memories and a secret

I was out of the loop for a few days. Or has it been weeks? This was because I had to go home to the province and grant a dying grandmother's request to see her favorite apo -- and pressure him for the last time to get hitched and settle down. This was then followed by my joining the family in its moment of grief over the loss of its matriarch and helping with the burial preparations, and then reading and processing her last will and testament (Just kidding about the last one, although it really would have completed the picture in your head. Romanticism, I know. Or should I say soap operaish? No, my lola wasn't exactly a filthy rich haciendera and I think whatever piece of land she used to own had already been divided and distributed among her heirs years ago).

Anyway, Lola Meding (for Remedios), was a woman with an iron fist and admirable intelligence. She was also extremely beautiful in her younger days, judging from those brittle and yellowed photographs taken ages ago. She was the "belle of the ball" during her time, my mother -- who took after my granfather in terms of looks -- used to tell us.

I'm not the eldest grandchild, but I have reasons to believe I was her favorite and that she doted on me in her own strict ways. My older cousins went to live in Canada and Australia, and my older sisters and younger brother preffered tugging at my mother's skirt, so I was the only one who really grew up with La Meding. That should go without saying that I was also the one who playfully slammed on the keys of her precious piano and broke it. Sure, I got the scolding of my life, but the fact that La Meding didn't get the thing fixed made me think she wanted it to remain broken as a reminder of my youthful mischief. I also did crayon hieroglyphics on her white living room walls, and earned myself a special one-hour alone-time at a corner, where the antique grandfather's clock stood, as punishment. But Lola refused to repaint those walls some years after, even when there already was a major renovation going on in the house. She wouldn't dare say it, but I know she loved my art.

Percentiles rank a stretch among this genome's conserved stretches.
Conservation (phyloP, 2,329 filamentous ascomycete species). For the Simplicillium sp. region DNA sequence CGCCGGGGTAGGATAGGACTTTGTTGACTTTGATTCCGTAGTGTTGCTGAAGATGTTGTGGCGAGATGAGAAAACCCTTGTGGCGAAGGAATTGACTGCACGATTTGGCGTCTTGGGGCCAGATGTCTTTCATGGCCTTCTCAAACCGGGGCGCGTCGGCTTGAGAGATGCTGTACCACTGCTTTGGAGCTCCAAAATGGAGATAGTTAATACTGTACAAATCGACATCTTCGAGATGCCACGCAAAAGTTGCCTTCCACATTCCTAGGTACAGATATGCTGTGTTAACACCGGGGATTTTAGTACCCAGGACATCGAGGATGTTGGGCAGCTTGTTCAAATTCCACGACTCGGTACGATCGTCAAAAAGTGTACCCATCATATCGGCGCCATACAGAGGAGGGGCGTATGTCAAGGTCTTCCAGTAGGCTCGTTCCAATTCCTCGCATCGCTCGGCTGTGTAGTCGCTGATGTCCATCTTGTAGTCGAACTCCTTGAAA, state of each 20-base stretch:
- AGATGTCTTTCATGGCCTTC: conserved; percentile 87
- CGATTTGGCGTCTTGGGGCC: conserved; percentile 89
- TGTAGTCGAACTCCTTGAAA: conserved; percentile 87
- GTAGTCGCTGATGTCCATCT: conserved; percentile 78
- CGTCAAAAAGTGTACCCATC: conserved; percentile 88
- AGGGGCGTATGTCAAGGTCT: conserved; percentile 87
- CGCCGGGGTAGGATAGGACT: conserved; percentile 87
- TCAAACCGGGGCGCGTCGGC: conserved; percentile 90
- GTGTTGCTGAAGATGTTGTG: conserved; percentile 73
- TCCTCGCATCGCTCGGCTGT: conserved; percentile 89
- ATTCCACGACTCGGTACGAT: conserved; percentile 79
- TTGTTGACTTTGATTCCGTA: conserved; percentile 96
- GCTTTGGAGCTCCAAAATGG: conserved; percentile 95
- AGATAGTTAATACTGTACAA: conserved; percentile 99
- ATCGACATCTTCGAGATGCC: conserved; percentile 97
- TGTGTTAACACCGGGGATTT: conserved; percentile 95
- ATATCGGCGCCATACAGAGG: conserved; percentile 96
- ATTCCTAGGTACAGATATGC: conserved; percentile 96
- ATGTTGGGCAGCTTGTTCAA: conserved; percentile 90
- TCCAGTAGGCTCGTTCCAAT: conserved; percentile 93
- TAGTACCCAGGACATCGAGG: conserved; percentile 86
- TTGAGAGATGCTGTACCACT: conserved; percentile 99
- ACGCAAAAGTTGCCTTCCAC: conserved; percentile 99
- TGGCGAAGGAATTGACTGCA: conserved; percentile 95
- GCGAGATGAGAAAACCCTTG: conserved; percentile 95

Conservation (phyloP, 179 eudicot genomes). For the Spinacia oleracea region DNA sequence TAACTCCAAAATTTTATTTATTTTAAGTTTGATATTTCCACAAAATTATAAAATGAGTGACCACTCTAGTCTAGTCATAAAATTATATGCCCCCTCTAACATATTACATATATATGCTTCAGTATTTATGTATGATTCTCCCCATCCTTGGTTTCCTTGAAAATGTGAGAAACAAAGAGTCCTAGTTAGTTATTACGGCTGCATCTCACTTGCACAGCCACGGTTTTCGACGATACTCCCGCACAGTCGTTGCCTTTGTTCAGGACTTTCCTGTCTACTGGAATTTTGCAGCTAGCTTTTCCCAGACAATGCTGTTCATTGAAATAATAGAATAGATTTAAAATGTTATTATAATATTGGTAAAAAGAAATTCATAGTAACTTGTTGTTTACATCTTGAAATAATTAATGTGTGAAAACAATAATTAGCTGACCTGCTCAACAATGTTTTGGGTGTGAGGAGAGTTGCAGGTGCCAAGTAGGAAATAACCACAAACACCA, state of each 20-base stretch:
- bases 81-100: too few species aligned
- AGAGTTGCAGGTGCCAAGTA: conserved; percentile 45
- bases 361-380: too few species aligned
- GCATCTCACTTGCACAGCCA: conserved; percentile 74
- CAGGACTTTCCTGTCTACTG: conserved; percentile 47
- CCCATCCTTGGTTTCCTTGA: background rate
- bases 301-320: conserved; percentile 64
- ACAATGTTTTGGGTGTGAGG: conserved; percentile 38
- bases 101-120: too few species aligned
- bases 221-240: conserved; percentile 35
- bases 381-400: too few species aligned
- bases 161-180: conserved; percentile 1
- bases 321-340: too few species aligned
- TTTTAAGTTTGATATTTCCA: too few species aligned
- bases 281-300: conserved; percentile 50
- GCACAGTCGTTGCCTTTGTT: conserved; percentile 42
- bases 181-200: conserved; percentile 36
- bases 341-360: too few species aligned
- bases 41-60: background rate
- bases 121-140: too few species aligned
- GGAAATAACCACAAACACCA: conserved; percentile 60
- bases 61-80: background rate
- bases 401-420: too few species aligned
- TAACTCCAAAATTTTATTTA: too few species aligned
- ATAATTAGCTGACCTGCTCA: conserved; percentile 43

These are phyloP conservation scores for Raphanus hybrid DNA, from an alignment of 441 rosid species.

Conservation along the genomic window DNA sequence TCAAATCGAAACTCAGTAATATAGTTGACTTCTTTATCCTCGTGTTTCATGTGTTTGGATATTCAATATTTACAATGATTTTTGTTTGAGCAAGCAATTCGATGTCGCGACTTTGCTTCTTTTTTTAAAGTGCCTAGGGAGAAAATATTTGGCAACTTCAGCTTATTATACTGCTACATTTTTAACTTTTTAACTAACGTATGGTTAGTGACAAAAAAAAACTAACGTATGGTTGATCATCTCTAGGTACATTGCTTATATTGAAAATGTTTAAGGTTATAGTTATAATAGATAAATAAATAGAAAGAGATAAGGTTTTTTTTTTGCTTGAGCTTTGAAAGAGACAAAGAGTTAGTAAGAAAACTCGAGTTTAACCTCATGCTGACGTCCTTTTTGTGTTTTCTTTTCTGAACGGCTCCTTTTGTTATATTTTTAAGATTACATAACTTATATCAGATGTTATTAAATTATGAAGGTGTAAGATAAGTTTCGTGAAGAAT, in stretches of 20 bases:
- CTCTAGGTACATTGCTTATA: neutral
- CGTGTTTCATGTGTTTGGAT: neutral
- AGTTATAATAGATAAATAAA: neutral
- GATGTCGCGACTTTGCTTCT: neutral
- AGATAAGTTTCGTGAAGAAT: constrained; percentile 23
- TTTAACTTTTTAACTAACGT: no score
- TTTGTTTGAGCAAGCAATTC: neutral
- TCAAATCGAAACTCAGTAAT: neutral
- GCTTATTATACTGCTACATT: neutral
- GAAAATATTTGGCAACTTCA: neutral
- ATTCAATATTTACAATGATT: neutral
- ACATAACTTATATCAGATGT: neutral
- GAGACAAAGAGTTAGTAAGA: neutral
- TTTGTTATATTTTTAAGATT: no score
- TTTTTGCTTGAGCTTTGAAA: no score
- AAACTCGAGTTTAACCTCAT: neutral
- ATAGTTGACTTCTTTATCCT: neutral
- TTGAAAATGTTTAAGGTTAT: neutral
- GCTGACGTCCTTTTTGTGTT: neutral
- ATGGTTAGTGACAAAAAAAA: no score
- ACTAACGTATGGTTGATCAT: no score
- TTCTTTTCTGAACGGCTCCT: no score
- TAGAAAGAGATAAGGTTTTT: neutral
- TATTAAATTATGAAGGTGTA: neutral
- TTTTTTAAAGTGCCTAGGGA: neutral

I was also the one who sat (and stood, sat and stood) on her rocking chair and sent it swinging so hard, it tumbled over and hit her gigantic porcelain vase (while I fell and had an injured arm). Add to that my catching a tiny toad and trying to dissect it alive using her bread knife (good thing my aunt caught me before things got really messy), and then drinking half of whatever's inside those miniature gin and wine decorative bottles displayed on her shelves.

And once, when I was around four years old, I went to church with her. She and her old lady-friends were talking after the service at the parsonage. I was holding her hand and listening to them. Their topic was about the moles on their bodies. (Uh-huh.) One of the ladies discreetly raised her skirt and revealed a huge mole on her inner thigh. I don't know what got to me, but a few minutes later, I raised that lady's skirt (and revealed her beige panties!) and said "Where's your mole again? Lemme see!" Imagine my grandmother's horror! Not only did I get the well-deserved spanking for that very ill behavior, but I was reprimanded by every adult member of the family as soon as they heard about it. Lessons learned: Moles on intimate parts of your body is not a good after-church topic. Don't discuss, much more show, titillating body parts in the presence of a male, regardless of his age. Raising women's skirts without her persmission is impolite.

Yeah, I have a handful of fond memories with La Meding. These were usually connected with things I did that caused me a welt, or a red ear, and tear-filled face, but when I look back, it now makes me smile. I had a very great childhood, thanks to her.

Rest well in heaven, La Meding. Don't worry, I'll marry Althea when she comes back. (So don't go about appearing in her dreams and spoiling the secret, okay?)

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